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Saturday, 30 June 2012

Continental Circus


I came across a mention of the film 'Continental Circus' on the Mechamotors blog and thought I'd see if I could find out more about it. There's a small entry on IMDB that mentions that the film was made by Jérôme Laperrousaz, was released in 1972, and is 120 minutes long.
I had a look on YouTube and parts of the film are available there. These total about 45 minutes, so are less than half the film. It centres around Australian rider Jack Findlay and his French wife Dominique as Jack competes in the 1970 Grand Prix Championship. Jack was a 'privateer' without any factory support, so it's amazing to see how well he does on his Seeley against the likes of Agostini on his factory MV.
(Would I be right in thinking that his Seeley would have had a Matchless engine?)
As the film was made by a French film maker, any dialogue not in French is subtitled, but it's not too hard to follow. Note that Jack and Dominique sometimes converse in English and sometimes in French.
It's an insight of the end of an era in racing when bikes had no sponsors' names on their fairings and a talented privateer could compete with the factory teams. However, it was also an era when safety was given a low priority, and riders in thin, unarmoured leathers and 'pudding bowl' helmets could hit unguarded trackside objects, and there seemed to be a lack of marshals in attendance.

The film doesn't appear to be available on DVD at the moment, only VHS, if anyone buys it please let us know what the rest of it is like (or even post it on YouTube). There is also a picture book.

YouTube clips:

Part 1 – An introduction and a run down of riders killed racing during that era, followed by some footage of the horrendous crashes riders experienced. The reaction of Santiago Herrero's wife when he (presumably) crashes says it all.


Part 2 – Isle of Man TT


Part 3 – Assen, Netherlands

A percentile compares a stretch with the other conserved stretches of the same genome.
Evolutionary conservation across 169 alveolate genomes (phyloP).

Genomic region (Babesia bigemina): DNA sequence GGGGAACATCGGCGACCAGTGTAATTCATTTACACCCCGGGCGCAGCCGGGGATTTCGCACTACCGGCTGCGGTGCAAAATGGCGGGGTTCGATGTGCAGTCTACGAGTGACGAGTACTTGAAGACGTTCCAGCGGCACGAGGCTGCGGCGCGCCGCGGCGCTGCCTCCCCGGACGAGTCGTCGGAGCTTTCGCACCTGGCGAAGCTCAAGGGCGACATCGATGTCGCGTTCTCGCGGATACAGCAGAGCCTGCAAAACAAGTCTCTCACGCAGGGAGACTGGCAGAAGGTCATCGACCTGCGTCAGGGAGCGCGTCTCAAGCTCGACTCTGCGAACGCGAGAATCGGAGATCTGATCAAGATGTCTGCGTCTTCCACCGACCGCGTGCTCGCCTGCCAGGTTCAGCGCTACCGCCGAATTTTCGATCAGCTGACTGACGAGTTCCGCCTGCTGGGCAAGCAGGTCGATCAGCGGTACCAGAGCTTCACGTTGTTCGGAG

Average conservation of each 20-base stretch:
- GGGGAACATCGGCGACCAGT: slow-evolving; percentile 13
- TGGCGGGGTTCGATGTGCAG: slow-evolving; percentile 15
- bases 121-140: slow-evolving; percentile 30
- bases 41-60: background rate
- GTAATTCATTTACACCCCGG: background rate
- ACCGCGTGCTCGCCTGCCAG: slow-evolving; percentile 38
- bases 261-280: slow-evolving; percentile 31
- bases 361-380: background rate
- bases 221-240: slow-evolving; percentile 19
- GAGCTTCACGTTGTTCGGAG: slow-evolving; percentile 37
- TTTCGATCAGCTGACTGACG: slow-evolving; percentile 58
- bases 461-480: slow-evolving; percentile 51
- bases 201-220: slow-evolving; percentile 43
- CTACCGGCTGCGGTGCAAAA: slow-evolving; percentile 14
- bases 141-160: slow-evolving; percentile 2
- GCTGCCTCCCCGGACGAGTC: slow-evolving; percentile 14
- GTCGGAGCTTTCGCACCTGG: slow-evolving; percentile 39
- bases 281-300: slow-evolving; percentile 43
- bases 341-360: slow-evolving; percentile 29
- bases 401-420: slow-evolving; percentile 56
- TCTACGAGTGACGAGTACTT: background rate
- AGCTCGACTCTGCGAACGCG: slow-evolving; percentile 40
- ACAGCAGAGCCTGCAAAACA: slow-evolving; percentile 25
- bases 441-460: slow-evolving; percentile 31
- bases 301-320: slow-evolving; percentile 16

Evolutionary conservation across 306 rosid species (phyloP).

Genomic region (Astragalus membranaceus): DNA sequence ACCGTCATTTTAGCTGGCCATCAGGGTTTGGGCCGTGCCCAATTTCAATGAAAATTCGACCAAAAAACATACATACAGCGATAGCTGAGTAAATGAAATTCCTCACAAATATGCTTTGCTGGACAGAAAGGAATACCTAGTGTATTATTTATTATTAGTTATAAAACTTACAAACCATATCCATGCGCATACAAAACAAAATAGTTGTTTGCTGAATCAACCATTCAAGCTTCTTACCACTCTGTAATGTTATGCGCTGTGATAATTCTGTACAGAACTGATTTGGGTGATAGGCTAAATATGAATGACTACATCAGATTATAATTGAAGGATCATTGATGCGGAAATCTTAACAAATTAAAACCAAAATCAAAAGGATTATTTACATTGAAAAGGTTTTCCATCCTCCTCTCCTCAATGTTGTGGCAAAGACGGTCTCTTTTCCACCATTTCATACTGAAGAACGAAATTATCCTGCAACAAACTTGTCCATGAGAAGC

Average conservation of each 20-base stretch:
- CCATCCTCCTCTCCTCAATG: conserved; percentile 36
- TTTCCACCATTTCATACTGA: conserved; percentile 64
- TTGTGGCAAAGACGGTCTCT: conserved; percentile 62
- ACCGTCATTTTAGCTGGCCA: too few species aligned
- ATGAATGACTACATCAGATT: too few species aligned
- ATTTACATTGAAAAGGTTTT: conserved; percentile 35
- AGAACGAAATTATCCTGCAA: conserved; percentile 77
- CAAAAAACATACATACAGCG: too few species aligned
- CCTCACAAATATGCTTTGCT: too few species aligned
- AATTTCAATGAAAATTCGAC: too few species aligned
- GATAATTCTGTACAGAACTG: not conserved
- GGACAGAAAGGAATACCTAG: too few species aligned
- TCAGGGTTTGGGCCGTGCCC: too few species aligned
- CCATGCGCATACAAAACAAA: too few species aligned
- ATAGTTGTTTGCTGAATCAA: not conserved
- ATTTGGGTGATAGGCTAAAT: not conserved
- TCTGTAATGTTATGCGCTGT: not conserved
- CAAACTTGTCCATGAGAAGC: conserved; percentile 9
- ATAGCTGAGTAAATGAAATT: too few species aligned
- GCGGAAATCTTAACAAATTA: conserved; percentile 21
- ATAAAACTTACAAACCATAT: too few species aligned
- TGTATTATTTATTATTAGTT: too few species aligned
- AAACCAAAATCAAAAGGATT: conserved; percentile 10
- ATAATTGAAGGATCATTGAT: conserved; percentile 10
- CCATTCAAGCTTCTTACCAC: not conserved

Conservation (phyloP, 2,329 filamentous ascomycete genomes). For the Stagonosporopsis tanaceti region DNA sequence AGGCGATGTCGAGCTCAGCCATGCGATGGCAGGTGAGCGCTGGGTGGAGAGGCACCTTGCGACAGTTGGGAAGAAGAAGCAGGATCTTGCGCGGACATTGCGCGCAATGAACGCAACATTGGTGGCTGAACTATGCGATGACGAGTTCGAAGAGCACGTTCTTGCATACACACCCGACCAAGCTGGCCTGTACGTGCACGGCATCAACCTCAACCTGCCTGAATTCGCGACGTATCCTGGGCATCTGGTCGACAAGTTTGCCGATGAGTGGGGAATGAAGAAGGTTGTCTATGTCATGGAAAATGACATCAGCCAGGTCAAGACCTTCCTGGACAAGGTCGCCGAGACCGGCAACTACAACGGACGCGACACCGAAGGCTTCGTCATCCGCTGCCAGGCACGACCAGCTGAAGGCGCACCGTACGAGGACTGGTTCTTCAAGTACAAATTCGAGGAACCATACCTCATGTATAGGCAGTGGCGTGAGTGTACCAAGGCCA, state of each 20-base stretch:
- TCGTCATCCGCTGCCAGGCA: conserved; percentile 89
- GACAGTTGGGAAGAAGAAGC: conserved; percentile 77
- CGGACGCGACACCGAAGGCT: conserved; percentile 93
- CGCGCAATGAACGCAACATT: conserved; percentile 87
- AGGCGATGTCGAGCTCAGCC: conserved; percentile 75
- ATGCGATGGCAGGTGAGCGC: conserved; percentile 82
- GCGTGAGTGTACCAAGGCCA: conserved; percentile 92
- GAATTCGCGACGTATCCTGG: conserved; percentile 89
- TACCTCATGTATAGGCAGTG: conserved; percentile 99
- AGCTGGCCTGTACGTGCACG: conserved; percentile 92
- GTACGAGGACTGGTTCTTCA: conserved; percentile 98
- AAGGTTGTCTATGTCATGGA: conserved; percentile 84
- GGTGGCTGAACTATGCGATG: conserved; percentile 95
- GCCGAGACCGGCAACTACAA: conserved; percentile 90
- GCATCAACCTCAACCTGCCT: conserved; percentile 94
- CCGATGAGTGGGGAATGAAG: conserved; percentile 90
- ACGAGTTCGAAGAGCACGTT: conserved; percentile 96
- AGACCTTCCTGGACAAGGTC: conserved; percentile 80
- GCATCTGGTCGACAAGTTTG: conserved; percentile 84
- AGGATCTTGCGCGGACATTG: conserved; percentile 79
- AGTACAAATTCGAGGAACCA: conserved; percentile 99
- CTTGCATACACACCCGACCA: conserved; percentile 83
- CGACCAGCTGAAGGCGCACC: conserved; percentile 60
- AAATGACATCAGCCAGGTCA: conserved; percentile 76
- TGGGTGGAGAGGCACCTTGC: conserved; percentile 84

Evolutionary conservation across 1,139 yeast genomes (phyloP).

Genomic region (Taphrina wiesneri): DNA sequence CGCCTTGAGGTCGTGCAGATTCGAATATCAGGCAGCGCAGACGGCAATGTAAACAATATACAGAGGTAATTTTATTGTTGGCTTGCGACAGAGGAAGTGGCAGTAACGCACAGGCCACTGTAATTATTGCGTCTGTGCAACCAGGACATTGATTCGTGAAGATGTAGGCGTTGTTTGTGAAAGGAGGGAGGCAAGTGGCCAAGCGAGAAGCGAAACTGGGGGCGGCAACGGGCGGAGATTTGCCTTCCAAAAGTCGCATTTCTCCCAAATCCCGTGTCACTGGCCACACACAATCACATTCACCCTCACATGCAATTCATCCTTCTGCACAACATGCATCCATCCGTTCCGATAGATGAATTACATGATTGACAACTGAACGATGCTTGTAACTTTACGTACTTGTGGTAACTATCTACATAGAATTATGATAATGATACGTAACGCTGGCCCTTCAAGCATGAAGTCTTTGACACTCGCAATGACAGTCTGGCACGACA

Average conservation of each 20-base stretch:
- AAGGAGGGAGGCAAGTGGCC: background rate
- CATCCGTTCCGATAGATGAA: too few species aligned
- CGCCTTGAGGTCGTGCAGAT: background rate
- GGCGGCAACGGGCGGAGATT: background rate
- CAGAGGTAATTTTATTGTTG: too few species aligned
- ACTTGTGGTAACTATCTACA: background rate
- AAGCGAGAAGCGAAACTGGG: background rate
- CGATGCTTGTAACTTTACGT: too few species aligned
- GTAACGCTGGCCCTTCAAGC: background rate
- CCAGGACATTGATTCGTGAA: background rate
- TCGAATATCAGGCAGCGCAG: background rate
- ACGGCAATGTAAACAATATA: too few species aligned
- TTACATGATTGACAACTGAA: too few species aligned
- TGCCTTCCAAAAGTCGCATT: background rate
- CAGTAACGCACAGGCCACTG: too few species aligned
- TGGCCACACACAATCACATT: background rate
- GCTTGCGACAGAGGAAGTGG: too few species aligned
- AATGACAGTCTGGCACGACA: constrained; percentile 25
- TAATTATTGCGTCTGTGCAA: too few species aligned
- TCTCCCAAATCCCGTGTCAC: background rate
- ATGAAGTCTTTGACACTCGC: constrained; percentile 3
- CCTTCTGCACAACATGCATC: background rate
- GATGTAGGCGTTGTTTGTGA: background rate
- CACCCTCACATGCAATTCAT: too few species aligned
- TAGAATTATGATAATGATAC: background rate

Part 4 – Spa, Belgium


Part 5 – Sachsenring, East Germany


Part 6 – Brno, Czechoslovakia


Part 7 – Imola, Italy

Also, it may interest mr combo, or any other hippies out there, that the soundtrack was by Gong and is available here.

The following season, Jack switched to Suzuki TR500s, and a sculpture of him was erected in his hometown of Mooroopna, Victoria.

Sadly, Jack passed away in 2007.


3 comments:

  1. Interesting and sad to hear of Santiago Herrero. Thanks for adding a bit more to my (scant) knowledge of Spanish sporting heroes.

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  2. Like so many others, Herrero's life was tragically short. Until the late 70s/early 80s, riders (and racing car drivers) were treated like a 'commodity' by teams and track owners - get killed or injured, there's always someone else who'll take your place. I can remember people like Barry Sheene and Jackie Stewart being denigrated for campaigning for track safety, and being accused of being 'soft' because they didn't want to die. There was a shocking programme on the BBC a few months ago about car racing in the 70s. Drivers were left to burn to death in their cars unless other drivers stopped to help, and Jackie Stewart was once trapped in his car for 25 minutes before an ambulance was allowed to rescue him. Sometimes the 'good old days' weren't so good after all!

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  3. Found the BBC documentary on car racing: http://www.dailymotion.com/video/xmlzni_grand-prix-the-killer-years_auto?search_algo=1

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